Bacteria can be divided into two major groups, the Gram-positive and Gram-negative bacteria. While this originally referred only to the ability of the bacterium to be stained with Gram's iodine and crystal violet, the results actually reflect a far more fundamental distinction between the two groups. Gram-positive bacteria have a single cell membrane surrounded by a thick cell wall. Gram-negative bacteria, on the other hand, have a thinner cell wall with a second membrane overlying it. Many molecular phylogenetic trees also show a sort of rough division between the two groups, with Gram-positive bacteria tending to sit closer than Gram-negative bacteria to the archaebacteria and eukaryotes, which like Gram-positive bacteria have a single cell membrane. Gupta (1998) formalised this distinction by dividing prokaryotes between the Monodermata (Gram-positive bacteria and archaebacteria) and Didermata (Gram-negative bacteria), suggesting only a single loss or gain (depending on where exactly the root of the tree of life sits) of the second cell membrane.

Aquificae, however, are Gram-negative, complete with second cell membrane. If their position on the ribosomal DNA trees is accurate, this would require either that the outer membrane was gained or lost multiple times. If the membrane gain or loss was a unque event, then Aquificae must be closer to the other Gram-negative bacteria. Cavalier-Smith (2002) placed Aquificae in a position within or near the Epsilonproteobacteria, as suggested by RNA polymerase and a few other molecular phylogenies. As already mentioned, it is notable that ε-proteobacteria include the only other hydrogen-oxidising eubacteria (Takai et al., 2003). Insertions in the alanyl-tRNA synthetase and RNA polymerase β genes also support a position for Aquificae among the other Gram-negative bacteria, possibly close to the Proteobacteria. It seems possible (though it must be stressed that it is far from well-established) that the rDNA tree has been compromised by long-branch attraction, probably due to the high G+C content of the Aquificae genome, which is itself believed to be an adaptation to a thermophilic lifestyle.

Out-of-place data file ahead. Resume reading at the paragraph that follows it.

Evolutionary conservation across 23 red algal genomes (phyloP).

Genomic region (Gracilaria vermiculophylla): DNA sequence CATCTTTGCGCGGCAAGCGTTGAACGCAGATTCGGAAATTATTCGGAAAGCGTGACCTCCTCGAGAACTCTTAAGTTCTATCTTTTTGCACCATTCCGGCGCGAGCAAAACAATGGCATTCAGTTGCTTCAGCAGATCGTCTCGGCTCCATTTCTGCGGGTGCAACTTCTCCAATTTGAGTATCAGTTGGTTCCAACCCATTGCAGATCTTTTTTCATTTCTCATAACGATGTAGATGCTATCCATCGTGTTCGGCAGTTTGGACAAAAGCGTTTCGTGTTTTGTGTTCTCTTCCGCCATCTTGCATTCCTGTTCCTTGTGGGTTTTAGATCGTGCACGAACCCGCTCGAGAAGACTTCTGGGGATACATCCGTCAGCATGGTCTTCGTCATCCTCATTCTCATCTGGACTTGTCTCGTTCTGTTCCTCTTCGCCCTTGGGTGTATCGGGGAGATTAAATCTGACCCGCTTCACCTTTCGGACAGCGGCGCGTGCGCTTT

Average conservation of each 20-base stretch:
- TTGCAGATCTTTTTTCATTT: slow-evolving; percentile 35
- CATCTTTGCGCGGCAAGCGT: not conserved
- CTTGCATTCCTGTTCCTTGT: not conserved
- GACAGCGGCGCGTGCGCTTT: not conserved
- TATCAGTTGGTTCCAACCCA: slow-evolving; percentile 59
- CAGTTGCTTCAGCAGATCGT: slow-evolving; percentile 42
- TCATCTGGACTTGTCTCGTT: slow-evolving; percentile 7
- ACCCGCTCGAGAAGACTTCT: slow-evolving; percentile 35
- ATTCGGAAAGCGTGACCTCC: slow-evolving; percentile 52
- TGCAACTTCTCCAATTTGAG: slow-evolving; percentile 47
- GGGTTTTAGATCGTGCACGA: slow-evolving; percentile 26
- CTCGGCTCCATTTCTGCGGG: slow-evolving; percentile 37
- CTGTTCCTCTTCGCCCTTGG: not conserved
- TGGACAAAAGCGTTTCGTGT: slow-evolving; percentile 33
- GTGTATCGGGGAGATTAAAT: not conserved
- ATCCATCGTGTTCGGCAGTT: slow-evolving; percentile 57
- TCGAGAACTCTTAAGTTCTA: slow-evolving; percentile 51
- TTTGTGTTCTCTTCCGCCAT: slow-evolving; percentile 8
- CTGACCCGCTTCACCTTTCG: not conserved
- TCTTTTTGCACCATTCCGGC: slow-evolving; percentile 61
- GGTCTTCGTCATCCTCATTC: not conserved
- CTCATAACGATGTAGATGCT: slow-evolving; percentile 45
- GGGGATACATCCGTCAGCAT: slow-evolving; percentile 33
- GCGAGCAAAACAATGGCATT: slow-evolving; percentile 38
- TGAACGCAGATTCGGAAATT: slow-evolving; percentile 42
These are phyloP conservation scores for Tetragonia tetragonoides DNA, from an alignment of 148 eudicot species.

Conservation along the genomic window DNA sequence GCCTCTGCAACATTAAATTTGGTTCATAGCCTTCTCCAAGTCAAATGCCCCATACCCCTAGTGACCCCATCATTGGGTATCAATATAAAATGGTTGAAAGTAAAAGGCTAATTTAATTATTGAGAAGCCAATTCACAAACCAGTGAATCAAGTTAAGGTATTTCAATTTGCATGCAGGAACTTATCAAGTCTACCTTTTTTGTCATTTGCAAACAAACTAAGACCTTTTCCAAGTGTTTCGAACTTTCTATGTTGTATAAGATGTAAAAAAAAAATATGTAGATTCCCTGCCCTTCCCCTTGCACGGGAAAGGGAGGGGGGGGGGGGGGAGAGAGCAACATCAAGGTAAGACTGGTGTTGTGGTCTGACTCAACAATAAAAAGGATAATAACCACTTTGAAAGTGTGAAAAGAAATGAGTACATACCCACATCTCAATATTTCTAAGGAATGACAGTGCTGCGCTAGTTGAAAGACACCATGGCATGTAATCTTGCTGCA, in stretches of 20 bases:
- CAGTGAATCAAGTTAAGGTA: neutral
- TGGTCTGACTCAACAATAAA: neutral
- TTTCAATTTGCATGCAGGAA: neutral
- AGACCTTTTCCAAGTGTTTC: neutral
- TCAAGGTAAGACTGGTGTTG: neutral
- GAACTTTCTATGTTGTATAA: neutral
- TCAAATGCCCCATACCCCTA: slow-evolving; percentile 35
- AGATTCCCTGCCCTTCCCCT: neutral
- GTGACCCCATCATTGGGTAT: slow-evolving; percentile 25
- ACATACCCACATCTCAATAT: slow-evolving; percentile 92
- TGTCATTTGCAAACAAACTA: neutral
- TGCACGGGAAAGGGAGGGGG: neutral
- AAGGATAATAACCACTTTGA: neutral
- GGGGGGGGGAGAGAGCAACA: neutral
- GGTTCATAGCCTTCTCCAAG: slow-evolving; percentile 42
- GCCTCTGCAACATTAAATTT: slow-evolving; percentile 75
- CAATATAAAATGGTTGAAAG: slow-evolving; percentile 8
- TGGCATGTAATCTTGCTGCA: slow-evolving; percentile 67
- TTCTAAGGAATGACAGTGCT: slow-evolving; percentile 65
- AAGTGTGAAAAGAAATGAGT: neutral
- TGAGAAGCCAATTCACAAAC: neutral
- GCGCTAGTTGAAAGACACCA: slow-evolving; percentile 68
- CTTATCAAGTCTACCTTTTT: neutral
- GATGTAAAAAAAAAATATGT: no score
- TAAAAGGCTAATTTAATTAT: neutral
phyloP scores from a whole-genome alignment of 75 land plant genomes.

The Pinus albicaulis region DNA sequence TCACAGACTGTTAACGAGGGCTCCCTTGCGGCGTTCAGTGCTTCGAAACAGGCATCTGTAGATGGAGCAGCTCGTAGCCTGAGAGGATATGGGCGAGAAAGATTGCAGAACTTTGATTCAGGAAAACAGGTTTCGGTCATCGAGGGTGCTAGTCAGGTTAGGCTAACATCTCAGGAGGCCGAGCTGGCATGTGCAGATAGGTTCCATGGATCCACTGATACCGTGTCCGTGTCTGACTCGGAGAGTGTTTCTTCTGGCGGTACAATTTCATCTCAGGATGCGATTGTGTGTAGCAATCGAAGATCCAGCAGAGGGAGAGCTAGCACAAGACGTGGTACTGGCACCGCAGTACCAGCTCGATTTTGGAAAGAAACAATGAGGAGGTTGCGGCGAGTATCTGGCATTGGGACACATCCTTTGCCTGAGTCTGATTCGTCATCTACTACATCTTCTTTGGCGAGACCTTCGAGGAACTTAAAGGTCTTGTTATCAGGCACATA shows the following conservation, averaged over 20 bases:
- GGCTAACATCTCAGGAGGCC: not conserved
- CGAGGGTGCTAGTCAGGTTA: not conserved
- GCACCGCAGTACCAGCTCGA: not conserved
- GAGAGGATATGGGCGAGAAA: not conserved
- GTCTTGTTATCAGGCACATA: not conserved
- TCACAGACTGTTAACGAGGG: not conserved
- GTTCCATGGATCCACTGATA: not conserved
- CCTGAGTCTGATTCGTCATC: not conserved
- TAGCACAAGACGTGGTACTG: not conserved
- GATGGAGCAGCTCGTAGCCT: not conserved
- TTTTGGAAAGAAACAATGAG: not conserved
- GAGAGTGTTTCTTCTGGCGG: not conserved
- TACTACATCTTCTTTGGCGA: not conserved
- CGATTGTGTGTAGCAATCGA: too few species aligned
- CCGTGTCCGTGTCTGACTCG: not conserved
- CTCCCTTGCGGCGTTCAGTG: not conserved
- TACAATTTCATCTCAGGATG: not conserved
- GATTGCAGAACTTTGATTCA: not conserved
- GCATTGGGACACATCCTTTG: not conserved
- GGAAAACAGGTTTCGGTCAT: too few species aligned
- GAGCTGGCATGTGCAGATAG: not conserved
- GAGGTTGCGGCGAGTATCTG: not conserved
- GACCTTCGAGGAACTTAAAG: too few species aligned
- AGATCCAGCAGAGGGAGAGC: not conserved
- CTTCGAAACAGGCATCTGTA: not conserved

Aguiar, P., T. J. Beveridge & A.-L. Reysenbach. 2004. Sulfurihydrogenibium azorense, sp. nov., a thermophilic hydrogen-oxidizing microaerophile from terrestrial hot springs in the Azores. International Journal of Systematic and Evolutionary Microbiology 54: 33-39.

Cavalier-Smith, T. 2002. The neomuran origin of archaebacteria, the negibacterial root of the universal tree and bacterial megaclassification. International Journal of Systematic and Evolutionary Microbiology 52: 7-76.

Gupta, R. S. 1998. Life's third domain (Archaea): an established fact or an endangered paradigm? A new proposal for classification of organisms based on protein sequences and cell structure. Theoretical Population Biology 54 (2): 91-104.